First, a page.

Shoppers are accusing some supermarkets of taking advantage of the coronavirus crisis by hiking up prices.

Many are taking to social media to voice anger at certain local businesses, who have marked up the cost of certain items from between 50 and 100 per cent.  “We’ve been receiving complaints for about two weeks now,” says the president of the Malta Consumer Association Benny Borg Bonello.

“The calls were mainly about products such as hand sanitisers, but we’ve also had people reporting smaller grocers.”

The NGO says it asked the government to monitor the situation and investigate the true extent of the problem, as well as identify which products are being affected.

“Monitoring is important so as to have a holistic view of the situation as complaints are usually selective,” Borg Bonello explained.

“If the monitoring shows this is quite extensive, we do recommend price caps, even though under normal circumstances we do not.”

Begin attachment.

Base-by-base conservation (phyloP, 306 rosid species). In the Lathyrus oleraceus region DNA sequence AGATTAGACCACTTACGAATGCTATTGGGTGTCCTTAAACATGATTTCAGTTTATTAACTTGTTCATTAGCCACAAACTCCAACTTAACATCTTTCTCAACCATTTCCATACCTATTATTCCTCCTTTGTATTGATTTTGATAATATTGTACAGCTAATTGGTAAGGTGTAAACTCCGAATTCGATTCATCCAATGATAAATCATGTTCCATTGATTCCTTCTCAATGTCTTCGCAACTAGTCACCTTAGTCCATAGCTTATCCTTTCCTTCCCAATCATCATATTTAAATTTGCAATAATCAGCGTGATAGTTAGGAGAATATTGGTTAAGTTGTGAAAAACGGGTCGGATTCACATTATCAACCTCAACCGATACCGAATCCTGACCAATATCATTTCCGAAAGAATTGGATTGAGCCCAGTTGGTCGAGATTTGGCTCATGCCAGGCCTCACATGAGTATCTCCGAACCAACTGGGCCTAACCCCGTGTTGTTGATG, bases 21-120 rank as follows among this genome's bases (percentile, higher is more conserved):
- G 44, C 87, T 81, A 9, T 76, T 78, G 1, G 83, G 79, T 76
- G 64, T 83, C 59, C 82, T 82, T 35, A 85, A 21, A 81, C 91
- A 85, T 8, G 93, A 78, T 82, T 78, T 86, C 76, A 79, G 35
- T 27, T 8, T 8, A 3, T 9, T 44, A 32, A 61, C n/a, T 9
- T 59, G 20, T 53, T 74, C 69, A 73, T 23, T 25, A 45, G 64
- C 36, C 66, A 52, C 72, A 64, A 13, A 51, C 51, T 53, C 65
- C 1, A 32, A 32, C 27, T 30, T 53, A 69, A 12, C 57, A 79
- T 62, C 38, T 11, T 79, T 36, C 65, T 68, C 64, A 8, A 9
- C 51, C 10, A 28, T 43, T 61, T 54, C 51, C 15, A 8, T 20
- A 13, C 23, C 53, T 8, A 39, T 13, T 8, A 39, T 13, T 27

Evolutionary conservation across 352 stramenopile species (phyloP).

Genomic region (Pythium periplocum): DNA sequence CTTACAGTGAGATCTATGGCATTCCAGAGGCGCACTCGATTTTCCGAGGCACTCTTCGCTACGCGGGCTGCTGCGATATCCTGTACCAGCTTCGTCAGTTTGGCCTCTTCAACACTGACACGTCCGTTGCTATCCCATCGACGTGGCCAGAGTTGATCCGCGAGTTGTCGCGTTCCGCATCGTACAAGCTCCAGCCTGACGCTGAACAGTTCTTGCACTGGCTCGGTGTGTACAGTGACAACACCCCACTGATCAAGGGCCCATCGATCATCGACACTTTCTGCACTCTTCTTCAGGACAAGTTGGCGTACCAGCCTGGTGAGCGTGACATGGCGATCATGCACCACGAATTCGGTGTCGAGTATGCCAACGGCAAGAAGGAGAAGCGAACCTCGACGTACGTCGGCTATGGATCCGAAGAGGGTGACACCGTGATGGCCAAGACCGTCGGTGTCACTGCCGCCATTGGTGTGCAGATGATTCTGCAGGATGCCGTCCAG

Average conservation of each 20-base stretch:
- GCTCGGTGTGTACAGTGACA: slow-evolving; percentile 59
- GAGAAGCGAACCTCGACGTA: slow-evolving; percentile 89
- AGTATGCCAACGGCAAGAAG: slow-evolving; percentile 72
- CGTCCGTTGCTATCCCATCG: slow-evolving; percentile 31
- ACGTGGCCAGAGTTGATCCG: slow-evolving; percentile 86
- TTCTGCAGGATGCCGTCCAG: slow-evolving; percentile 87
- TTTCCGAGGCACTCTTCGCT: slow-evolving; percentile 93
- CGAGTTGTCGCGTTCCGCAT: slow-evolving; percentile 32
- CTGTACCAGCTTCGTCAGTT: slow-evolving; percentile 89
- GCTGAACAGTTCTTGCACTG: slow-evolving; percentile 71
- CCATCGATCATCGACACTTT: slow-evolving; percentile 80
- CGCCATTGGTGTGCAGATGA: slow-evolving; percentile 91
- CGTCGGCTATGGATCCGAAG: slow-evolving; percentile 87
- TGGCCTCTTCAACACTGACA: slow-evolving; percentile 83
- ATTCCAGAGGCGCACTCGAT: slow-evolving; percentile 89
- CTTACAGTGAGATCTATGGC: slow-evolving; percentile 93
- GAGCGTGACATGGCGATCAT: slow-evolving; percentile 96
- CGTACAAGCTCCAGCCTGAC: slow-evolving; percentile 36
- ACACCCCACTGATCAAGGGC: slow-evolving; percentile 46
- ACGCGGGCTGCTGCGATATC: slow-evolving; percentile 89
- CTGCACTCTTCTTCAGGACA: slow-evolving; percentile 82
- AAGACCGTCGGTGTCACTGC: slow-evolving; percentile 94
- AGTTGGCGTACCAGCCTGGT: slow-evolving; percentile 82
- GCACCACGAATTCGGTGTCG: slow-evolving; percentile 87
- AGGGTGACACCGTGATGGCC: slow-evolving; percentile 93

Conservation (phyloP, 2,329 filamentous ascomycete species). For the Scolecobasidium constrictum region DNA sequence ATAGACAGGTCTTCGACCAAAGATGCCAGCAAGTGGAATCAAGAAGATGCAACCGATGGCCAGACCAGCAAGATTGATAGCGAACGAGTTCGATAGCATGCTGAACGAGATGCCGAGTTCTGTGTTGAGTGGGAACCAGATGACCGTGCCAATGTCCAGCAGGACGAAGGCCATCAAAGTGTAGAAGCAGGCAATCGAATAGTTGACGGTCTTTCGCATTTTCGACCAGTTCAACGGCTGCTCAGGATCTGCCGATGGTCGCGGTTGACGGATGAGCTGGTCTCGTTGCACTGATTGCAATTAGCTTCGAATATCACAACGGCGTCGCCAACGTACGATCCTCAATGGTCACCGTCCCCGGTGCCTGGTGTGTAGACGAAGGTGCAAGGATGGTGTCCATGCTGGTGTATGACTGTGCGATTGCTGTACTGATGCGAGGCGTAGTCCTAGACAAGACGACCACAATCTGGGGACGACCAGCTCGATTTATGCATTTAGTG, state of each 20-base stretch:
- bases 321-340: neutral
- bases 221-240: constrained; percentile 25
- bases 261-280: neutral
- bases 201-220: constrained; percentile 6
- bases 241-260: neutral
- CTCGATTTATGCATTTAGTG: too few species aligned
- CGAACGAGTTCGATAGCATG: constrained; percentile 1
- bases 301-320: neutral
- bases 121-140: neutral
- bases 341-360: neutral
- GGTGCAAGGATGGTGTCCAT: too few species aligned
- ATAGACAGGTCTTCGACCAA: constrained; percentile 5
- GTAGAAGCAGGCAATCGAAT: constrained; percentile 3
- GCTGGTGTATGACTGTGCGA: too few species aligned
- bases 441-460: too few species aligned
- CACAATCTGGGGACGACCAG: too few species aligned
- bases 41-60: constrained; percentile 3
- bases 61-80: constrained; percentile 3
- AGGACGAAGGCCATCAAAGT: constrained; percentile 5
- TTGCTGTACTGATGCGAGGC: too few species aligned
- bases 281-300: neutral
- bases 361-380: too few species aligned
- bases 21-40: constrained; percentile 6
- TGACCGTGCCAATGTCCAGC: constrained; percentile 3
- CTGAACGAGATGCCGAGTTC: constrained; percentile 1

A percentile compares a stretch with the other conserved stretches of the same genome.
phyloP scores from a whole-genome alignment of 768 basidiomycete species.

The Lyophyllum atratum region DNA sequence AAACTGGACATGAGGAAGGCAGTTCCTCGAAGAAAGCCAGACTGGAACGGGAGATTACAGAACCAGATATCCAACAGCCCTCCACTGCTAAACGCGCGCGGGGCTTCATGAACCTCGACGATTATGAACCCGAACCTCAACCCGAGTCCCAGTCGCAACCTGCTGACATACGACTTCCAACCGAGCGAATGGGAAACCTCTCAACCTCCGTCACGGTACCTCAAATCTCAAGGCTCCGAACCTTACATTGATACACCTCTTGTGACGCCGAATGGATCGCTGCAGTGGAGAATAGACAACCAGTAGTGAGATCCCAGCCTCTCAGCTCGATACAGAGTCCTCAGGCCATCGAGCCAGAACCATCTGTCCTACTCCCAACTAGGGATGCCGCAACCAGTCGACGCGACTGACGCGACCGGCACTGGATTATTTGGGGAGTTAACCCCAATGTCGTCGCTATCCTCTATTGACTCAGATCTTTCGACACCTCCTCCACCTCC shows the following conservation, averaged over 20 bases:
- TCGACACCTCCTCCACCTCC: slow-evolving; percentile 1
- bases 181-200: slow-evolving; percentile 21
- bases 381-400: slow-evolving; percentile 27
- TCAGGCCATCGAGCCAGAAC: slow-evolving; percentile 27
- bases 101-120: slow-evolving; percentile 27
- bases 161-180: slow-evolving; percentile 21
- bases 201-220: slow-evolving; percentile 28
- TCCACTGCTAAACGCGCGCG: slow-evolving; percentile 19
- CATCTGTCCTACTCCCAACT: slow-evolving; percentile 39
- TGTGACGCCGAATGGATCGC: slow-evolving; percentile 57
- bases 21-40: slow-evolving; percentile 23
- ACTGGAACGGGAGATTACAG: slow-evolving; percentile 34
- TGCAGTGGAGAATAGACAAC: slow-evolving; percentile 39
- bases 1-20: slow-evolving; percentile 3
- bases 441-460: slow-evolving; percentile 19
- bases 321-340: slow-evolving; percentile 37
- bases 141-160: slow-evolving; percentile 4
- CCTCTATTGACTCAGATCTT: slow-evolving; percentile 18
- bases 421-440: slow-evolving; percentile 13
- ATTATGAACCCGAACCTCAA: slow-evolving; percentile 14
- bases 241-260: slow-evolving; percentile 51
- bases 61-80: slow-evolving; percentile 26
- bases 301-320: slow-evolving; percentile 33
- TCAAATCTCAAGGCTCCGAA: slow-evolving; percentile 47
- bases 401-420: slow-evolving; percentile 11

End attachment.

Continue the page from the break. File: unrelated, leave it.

It’s something consumer affairs lawyer Antoine Grima agrees with.

“It’s not a road we’d ideally like to pursue but it has been happening in other countries such as the UK and US, when people start to take advantage.

“These countries have similar justice systems to Malta, so maybe we should look to them for ideas and have a better watchdog mentality.”

Both he and the Consumer Association are also calling on the government to consider adapting laws, so the punishment is more fitting for the crime.

“Increasing a price is technically not illegal under what is called the Consumer Affairs Act,” Grima said.

“But maybe we need to use what’s called the Competition Law, which investigates human behaviour and unfair practices, rather than the price itself.

“If neither of these laws work, the government might even have to get tougher. This could mean enforcing price caps on certain essential items, or even worse we could have to start rationing.”

Grima is also encouraging dialogue between traders and the government.

“We are in exceptional circumstances and everyone is suffering, so we need a solution.

“There is no point in the government giving someone who has lost their job €800 a month, if the cost of living goes really high and they can’t support themselves,” he said.

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